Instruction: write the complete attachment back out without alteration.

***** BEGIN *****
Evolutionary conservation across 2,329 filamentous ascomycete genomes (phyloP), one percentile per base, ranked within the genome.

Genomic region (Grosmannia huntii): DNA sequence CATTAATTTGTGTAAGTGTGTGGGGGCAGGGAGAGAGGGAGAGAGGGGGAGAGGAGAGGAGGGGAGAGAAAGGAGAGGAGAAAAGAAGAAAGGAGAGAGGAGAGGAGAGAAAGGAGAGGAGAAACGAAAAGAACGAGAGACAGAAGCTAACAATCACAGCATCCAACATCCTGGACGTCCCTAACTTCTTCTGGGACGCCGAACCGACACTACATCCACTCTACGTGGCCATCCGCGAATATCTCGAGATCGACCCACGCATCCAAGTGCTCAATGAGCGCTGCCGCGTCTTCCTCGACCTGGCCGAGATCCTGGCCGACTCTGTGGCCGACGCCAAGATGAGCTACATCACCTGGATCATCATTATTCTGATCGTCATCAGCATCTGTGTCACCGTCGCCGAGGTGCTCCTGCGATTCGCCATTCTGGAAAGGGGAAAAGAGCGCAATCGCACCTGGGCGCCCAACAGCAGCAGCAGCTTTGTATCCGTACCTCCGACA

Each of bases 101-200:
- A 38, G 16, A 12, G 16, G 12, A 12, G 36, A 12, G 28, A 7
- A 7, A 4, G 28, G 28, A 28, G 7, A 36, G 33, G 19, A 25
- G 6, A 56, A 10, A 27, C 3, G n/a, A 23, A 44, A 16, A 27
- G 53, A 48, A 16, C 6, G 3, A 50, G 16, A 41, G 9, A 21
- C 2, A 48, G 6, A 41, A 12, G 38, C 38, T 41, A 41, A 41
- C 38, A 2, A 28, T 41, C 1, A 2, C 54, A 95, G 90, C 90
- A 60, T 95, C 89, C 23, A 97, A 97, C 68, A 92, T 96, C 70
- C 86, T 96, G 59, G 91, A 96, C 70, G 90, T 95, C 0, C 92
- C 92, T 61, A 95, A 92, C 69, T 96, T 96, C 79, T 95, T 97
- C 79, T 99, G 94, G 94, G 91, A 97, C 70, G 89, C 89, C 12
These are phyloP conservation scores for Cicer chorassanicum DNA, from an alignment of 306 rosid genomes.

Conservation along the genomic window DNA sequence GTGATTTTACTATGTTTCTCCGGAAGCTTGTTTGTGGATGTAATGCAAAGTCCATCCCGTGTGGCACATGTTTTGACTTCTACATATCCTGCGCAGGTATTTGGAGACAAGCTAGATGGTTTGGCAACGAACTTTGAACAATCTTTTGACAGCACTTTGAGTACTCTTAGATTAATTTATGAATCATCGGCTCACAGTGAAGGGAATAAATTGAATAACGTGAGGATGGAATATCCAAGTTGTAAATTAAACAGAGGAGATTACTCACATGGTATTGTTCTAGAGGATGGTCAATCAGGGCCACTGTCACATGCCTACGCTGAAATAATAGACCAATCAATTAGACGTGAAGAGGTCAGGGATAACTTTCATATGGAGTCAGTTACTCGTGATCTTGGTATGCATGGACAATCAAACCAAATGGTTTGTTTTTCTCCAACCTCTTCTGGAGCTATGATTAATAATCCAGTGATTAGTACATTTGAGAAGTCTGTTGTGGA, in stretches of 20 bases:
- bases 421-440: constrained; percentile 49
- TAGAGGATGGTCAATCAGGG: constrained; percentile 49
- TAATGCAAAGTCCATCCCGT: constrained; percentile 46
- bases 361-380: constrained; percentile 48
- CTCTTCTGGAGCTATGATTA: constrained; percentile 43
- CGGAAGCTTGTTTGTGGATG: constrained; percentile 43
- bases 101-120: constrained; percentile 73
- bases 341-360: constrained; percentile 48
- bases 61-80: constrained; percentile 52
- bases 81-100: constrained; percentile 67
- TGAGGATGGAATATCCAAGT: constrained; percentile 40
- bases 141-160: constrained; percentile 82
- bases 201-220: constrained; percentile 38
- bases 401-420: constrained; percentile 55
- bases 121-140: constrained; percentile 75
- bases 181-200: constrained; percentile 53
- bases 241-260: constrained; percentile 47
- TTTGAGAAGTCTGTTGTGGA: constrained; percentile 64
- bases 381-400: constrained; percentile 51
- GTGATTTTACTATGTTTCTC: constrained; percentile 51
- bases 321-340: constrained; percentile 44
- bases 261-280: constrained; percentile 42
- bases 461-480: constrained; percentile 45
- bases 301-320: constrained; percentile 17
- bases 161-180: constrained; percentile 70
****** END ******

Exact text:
Evolutionary conservation across 2,329 filamentous ascomycete genomes (phyloP), one percentile per base, ranked within the genome.

Genomic region (Grosmannia huntii): DNA sequence CATTAATTTGTGTAAGTGTGTGGGGGCAGGGAGAGAGGGAGAGAGGGGGAGAGGAGAGGAGGGGAGAGAAAGGAGAGGAGAAAAGAAGAAAGGAGAGAGGAGAGGAGAGAAAGGAGAGGAGAAACGAAAAGAACGAGAGACAGAAGCTAACAATCACAGCATCCAACATCCTGGACGTCCCTAACTTCTTCTGGGACGCCGAACCGACACTACATCCACTCTACGTGGCCATCCGCGAATATCTCGAGATCGACCCACGCATCCAAGTGCTCAATGAGCGCTGCCGCGTCTTCCTCGACCTGGCCGAGATCCTGGCCGACTCTGTGGCCGACGCCAAGATGAGCTACATCACCTGGATCATCATTATTCTGATCGTCATCAGCATCTGTGTCACCGTCGCCGAGGTGCTCCTGCGATTCGCCATTCTGGAAAGGGGAAAAGAGCGCAATCGCACCTGGGCGCCCAACAGCAGCAGCAGCTTTGTATCCGTACCTCCGACA

Each of bases 101-200:
- A 38, G 16, A 12, G 16, G 12, A 12, G 36, A 12, G 28, A 7
- A 7, A 4, G 28, G 28, A 28, G 7, A 36, G 33, G 19, A 25
- G 6, A 56, A 10, A 27, C 3, G n/a, A 23, A 44, A 16, A 27
- G 53, A 48, A 16, C 6, G 3, A 50, G 16, A 41, G 9, A 21
- C 2, A 48, G 6, A 41, A 12, G 38, C 38, T 41, A 41, A 41
- C 38, A 2, A 28, T 41, C 1, A 2, C 54, A 95, G 90, C 90
- A 60, T 95, C 89, C 23, A 97, A 97, C 68, A 92, T 96, C 70
- C 86, T 96, G 59, G 91, A 96, C 70, G 90, T 95, C 0, C 92
- C 92, T 61, A 95, A 92, C 69, T 96, T 96, C 79, T 95, T 97
- C 79, T 99, G 94, G 94, G 91, A 97, C 70, G 89, C 89, C 12
These are phyloP conservation scores for Cicer chorassanicum DNA, from an alignment of 306 rosid genomes.

Conservation along the genomic window DNA sequence GTGATTTTACTATGTTTCTCCGGAAGCTTGTTTGTGGATGTAATGCAAAGTCCATCCCGTGTGGCACATGTTTTGACTTCTACATATCCTGCGCAGGTATTTGGAGACAAGCTAGATGGTTTGGCAACGAACTTTGAACAATCTTTTGACAGCACTTTGAGTACTCTTAGATTAATTTATGAATCATCGGCTCACAGTGAAGGGAATAAATTGAATAACGTGAGGATGGAATATCCAAGTTGTAAATTAAACAGAGGAGATTACTCACATGGTATTGTTCTAGAGGATGGTCAATCAGGGCCACTGTCACATGCCTACGCTGAAATAATAGACCAATCAATTAGACGTGAAGAGGTCAGGGATAACTTTCATATGGAGTCAGTTACTCGTGATCTTGGTATGCATGGACAATCAAACCAAATGGTTTGTTTTTCTCCAACCTCTTCTGGAGCTATGATTAATAATCCAGTGATTAGTACATTTGAGAAGTCTGTTGTGGA, in stretches of 20 bases:
- bases 421-440: constrained; percentile 49
- TAGAGGATGGTCAATCAGGG: constrained; percentile 49
- TAATGCAAAGTCCATCCCGT: constrained; percentile 46
- bases 361-380: constrained; percentile 48
- CTCTTCTGGAGCTATGATTA: constrained; percentile 43
- CGGAAGCTTGTTTGTGGATG: constrained; percentile 43
- bases 101-120: constrained; percentile 73
- bases 341-360: constrained; percentile 48
- bases 61-80: constrained; percentile 52
- bases 81-100: constrained; percentile 67
- TGAGGATGGAATATCCAAGT: constrained; percentile 40
- bases 141-160: constrained; percentile 82
- bases 201-220: constrained; percentile 38
- bases 401-420: constrained; percentile 55
- bases 121-140: constrained; percentile 75
- bases 181-200: constrained; percentile 53
- bases 241-260: constrained; percentile 47
- TTTGAGAAGTCTGTTGTGGA: constrained; percentile 64
- bases 381-400: constrained; percentile 51
- GTGATTTTACTATGTTTCTC: constrained; percentile 51
- bases 321-340: constrained; percentile 44
- bases 261-280: constrained; percentile 42
- bases 461-480: constrained; percentile 45
- bases 301-320: constrained; percentile 17
- bases 161-180: constrained; percentile 70